| reason, where they have no secret inclination CAUSES OF WEAKNESS IN MEN'S that hinders them from being untractable to it. UNDERSTANDING.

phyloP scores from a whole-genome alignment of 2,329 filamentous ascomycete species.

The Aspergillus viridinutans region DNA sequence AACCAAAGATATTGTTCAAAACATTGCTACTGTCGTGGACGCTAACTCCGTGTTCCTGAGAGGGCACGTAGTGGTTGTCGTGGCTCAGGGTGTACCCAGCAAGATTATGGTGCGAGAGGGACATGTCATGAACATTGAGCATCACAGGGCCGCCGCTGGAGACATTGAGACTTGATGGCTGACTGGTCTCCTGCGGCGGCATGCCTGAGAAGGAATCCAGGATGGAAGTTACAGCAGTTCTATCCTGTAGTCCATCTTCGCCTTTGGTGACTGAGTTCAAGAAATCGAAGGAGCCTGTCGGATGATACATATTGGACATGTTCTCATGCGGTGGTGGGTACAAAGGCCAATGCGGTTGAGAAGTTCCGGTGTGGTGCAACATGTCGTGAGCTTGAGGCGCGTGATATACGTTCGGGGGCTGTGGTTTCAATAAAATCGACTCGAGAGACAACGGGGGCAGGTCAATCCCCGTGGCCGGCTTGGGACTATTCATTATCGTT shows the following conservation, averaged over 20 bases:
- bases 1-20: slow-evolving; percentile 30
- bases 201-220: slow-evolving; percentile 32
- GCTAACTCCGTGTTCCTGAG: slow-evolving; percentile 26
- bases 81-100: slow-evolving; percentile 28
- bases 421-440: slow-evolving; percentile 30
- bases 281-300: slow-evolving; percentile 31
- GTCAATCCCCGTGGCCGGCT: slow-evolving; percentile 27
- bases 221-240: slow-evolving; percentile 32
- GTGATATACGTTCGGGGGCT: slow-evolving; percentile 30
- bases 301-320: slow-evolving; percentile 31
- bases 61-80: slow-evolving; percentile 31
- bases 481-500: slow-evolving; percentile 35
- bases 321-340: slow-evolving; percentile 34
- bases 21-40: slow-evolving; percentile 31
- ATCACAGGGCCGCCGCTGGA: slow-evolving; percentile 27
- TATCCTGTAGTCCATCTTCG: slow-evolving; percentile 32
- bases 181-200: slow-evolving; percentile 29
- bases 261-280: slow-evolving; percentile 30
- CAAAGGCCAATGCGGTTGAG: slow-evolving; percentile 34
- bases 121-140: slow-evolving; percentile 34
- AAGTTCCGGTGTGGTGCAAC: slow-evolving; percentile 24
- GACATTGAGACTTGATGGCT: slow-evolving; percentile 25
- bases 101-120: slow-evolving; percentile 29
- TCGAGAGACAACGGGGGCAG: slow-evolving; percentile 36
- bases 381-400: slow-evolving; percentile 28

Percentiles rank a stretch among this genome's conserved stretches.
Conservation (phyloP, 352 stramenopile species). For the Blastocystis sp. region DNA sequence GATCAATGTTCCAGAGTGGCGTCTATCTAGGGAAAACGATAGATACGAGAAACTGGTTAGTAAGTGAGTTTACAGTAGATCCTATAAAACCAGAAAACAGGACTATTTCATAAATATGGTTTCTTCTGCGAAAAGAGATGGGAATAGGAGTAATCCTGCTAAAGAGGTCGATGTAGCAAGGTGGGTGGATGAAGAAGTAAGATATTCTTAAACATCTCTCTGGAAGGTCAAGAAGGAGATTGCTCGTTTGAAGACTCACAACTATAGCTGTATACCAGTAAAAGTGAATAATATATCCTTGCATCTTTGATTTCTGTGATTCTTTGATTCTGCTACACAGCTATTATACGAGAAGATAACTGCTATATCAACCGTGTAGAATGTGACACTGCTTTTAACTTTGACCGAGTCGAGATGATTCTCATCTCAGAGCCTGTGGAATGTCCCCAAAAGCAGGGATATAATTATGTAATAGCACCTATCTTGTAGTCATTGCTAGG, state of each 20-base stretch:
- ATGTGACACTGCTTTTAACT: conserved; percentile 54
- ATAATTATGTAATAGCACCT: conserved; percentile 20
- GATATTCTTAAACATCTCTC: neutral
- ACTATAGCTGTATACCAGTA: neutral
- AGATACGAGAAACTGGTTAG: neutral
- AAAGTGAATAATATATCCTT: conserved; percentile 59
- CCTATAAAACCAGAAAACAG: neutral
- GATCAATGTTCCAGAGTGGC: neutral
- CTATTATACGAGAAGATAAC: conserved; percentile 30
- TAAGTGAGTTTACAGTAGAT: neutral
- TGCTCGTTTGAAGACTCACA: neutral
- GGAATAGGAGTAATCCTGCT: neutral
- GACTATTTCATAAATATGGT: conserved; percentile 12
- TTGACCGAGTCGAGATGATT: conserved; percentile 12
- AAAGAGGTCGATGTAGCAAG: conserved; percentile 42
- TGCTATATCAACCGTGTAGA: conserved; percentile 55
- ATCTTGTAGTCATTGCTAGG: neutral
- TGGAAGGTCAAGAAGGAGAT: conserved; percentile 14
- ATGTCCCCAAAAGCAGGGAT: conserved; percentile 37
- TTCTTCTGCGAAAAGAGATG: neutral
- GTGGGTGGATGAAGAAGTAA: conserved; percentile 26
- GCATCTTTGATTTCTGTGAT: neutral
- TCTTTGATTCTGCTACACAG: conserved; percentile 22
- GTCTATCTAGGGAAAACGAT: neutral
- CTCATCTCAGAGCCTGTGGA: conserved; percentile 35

3. The third sort is of those who readily and THERE is, it is visible, great variety in men's sincerely follow reason, but for want of having understandings; and their natural constitutions that which one may call large, sound, roundpat so wide a difference between some men in about sense, have not a full view of all that rethis respect, that art and industry would never | lates to the question, and may be of moment to be able to master; and their very natures seem decide it. We are all short-sighted and very to want a foundation to raise on it that which often see but one side of a matter : our views other men easily attain unto. Amongst men of are not extended to all that has a connection equal education there is great inequality of parts; with it. From this defect I think no man is free. and the woods of America, as well as the schools We see but in part, and we know but in part, of Athens, produce men of several abilities in and therefore it is no wonder we conclude not the same kind. Though this be so, yet I right from our partial views. This might inimagine most men come very short of what they struct the proudest esteemer of his own parts might attain unto in their several degrees, by a how useful it is to talk and consult with others, neglect of their understandings. A few rules of even such as come short of him in capacity, logic are thought sufficient, in this case, for quickness, and penetration ; for since no one those who pretend to the highest improvement; sees all, and we generally have different prospects whereas I think there are a great many natural of the same thing, according to our different, as defects in the understanding capable of amend. I may say, positions to it, it is not incongruous ment, which are overlooked and wholly neglected to think, nor beneath any man to try, whether And it is easy to perceive that men are guilty of another may not have notions of things which a great many faults in the exercise and improve- | have escaped him, and which his reason would ment of this faculty of the mind, which hinder make use of if they came into his mind. The them in their progress, and keep them in ignor. faculty of reasoning seldom or never deceives ance and error all their lives. Some of them I those who trust to it; its consequences from shall take notice of, and endeavour to point out what it builds on are evident and certain, but that proper remedies for, in the following discourse. | which it oftenest, if not only, misleads us in is,